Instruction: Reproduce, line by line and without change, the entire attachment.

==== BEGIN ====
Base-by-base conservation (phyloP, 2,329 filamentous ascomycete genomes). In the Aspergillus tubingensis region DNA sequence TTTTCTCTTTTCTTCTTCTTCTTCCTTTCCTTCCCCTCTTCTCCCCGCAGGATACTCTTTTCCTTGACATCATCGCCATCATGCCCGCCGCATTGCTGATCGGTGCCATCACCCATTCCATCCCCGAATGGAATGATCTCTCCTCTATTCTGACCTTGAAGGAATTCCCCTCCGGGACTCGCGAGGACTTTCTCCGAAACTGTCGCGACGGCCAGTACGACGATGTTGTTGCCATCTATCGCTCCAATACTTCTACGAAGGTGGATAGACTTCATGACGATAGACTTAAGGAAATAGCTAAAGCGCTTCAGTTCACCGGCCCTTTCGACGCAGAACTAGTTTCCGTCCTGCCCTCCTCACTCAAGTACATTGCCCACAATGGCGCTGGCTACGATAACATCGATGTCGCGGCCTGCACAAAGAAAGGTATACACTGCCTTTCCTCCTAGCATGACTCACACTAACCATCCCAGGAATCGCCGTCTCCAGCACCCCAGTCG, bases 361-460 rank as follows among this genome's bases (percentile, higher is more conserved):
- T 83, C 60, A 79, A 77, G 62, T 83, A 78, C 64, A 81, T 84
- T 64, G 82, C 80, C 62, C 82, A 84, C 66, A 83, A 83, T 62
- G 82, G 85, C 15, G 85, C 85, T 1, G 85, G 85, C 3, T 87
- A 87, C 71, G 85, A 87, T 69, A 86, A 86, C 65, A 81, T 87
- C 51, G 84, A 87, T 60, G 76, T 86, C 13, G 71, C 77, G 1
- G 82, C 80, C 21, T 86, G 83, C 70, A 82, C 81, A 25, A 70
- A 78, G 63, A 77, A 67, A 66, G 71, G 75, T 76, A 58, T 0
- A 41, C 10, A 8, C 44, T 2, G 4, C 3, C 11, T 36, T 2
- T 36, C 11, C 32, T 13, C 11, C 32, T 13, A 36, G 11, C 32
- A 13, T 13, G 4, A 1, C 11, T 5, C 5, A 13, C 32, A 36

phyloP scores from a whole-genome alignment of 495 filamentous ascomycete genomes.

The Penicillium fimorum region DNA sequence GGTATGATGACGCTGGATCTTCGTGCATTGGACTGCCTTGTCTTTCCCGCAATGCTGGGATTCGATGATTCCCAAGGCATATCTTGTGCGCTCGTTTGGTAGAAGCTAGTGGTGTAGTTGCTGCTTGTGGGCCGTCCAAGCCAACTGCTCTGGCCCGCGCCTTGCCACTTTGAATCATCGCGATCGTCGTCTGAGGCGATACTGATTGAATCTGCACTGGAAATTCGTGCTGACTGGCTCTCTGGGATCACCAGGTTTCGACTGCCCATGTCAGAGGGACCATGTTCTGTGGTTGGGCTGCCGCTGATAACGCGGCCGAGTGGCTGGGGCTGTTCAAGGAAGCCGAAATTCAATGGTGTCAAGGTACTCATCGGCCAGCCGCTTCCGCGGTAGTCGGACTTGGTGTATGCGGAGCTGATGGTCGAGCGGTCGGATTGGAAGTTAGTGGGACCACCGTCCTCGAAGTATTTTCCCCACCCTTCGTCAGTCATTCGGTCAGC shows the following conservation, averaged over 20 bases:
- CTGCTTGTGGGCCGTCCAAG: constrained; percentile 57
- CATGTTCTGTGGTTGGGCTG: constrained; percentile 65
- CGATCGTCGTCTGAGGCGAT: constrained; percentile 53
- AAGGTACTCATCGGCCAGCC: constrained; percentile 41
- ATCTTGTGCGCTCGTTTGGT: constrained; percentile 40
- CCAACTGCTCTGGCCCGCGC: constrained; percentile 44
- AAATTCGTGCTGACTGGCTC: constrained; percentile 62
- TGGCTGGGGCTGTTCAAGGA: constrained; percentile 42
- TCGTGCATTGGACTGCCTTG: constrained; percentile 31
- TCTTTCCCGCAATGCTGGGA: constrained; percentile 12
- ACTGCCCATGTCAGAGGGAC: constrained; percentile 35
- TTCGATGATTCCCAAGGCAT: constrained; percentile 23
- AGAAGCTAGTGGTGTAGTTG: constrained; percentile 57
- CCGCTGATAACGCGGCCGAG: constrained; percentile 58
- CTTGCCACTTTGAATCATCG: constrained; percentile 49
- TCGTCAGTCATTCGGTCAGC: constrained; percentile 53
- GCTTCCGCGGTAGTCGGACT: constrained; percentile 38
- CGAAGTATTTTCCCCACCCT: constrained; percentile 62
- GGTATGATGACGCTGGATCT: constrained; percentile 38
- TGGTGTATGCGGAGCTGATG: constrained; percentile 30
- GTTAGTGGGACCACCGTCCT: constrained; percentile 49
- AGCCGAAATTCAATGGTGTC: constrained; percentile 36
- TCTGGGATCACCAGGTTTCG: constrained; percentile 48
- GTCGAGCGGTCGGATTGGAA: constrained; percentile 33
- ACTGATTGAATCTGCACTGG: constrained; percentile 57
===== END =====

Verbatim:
Base-by-base conservation (phyloP, 2,329 filamentous ascomycete genomes). In the Aspergillus tubingensis region DNA sequence TTTTCTCTTTTCTTCTTCTTCTTCCTTTCCTTCCCCTCTTCTCCCCGCAGGATACTCTTTTCCTTGACATCATCGCCATCATGCCCGCCGCATTGCTGATCGGTGCCATCACCCATTCCATCCCCGAATGGAATGATCTCTCCTCTATTCTGACCTTGAAGGAATTCCCCTCCGGGACTCGCGAGGACTTTCTCCGAAACTGTCGCGACGGCCAGTACGACGATGTTGTTGCCATCTATCGCTCCAATACTTCTACGAAGGTGGATAGACTTCATGACGATAGACTTAAGGAAATAGCTAAAGCGCTTCAGTTCACCGGCCCTTTCGACGCAGAACTAGTTTCCGTCCTGCCCTCCTCACTCAAGTACATTGCCCACAATGGCGCTGGCTACGATAACATCGATGTCGCGGCCTGCACAAAGAAAGGTATACACTGCCTTTCCTCCTAGCATGACTCACACTAACCATCCCAGGAATCGCCGTCTCCAGCACCCCAGTCG, bases 361-460 rank as follows among this genome's bases (percentile, higher is more conserved):
- T 83, C 60, A 79, A 77, G 62, T 83, A 78, C 64, A 81, T 84
- T 64, G 82, C 80, C 62, C 82, A 84, C 66, A 83, A 83, T 62
- G 82, G 85, C 15, G 85, C 85, T 1, G 85, G 85, C 3, T 87
- A 87, C 71, G 85, A 87, T 69, A 86, A 86, C 65, A 81, T 87
- C 51, G 84, A 87, T 60, G 76, T 86, C 13, G 71, C 77, G 1
- G 82, C 80, C 21, T 86, G 83, C 70, A 82, C 81, A 25, A 70
- A 78, G 63, A 77, A 67, A 66, G 71, G 75, T 76, A 58, T 0
- A 41, C 10, A 8, C 44, T 2, G 4, C 3, C 11, T 36, T 2
- T 36, C 11, C 32, T 13, C 11, C 32, T 13, A 36, G 11, C 32
- A 13, T 13, G 4, A 1, C 11, T 5, C 5, A 13, C 32, A 36

phyloP scores from a whole-genome alignment of 495 filamentous ascomycete genomes.

The Penicillium fimorum region DNA sequence GGTATGATGACGCTGGATCTTCGTGCATTGGACTGCCTTGTCTTTCCCGCAATGCTGGGATTCGATGATTCCCAAGGCATATCTTGTGCGCTCGTTTGGTAGAAGCTAGTGGTGTAGTTGCTGCTTGTGGGCCGTCCAAGCCAACTGCTCTGGCCCGCGCCTTGCCACTTTGAATCATCGCGATCGTCGTCTGAGGCGATACTGATTGAATCTGCACTGGAAATTCGTGCTGACTGGCTCTCTGGGATCACCAGGTTTCGACTGCCCATGTCAGAGGGACCATGTTCTGTGGTTGGGCTGCCGCTGATAACGCGGCCGAGTGGCTGGGGCTGTTCAAGGAAGCCGAAATTCAATGGTGTCAAGGTACTCATCGGCCAGCCGCTTCCGCGGTAGTCGGACTTGGTGTATGCGGAGCTGATGGTCGAGCGGTCGGATTGGAAGTTAGTGGGACCACCGTCCTCGAAGTATTTTCCCCACCCTTCGTCAGTCATTCGGTCAGC shows the following conservation, averaged over 20 bases:
- CTGCTTGTGGGCCGTCCAAG: constrained; percentile 57
- CATGTTCTGTGGTTGGGCTG: constrained; percentile 65
- CGATCGTCGTCTGAGGCGAT: constrained; percentile 53
- AAGGTACTCATCGGCCAGCC: constrained; percentile 41
- ATCTTGTGCGCTCGTTTGGT: constrained; percentile 40
- CCAACTGCTCTGGCCCGCGC: constrained; percentile 44
- AAATTCGTGCTGACTGGCTC: constrained; percentile 62
- TGGCTGGGGCTGTTCAAGGA: constrained; percentile 42
- TCGTGCATTGGACTGCCTTG: constrained; percentile 31
- TCTTTCCCGCAATGCTGGGA: constrained; percentile 12
- ACTGCCCATGTCAGAGGGAC: constrained; percentile 35
- TTCGATGATTCCCAAGGCAT: constrained; percentile 23
- AGAAGCTAGTGGTGTAGTTG: constrained; percentile 57
- CCGCTGATAACGCGGCCGAG: constrained; percentile 58
- CTTGCCACTTTGAATCATCG: constrained; percentile 49
- TCGTCAGTCATTCGGTCAGC: constrained; percentile 53
- GCTTCCGCGGTAGTCGGACT: constrained; percentile 38
- CGAAGTATTTTCCCCACCCT: constrained; percentile 62
- GGTATGATGACGCTGGATCT: constrained; percentile 38
- TGGTGTATGCGGAGCTGATG: constrained; percentile 30
- GTTAGTGGGACCACCGTCCT: constrained; percentile 49
- AGCCGAAATTCAATGGTGTC: constrained; percentile 36
- TCTGGGATCACCAGGTTTCG: constrained; percentile 48
- GTCGAGCGGTCGGATTGGAA: constrained; percentile 33
- ACTGATTGAATCTGCACTGG: constrained; percentile 57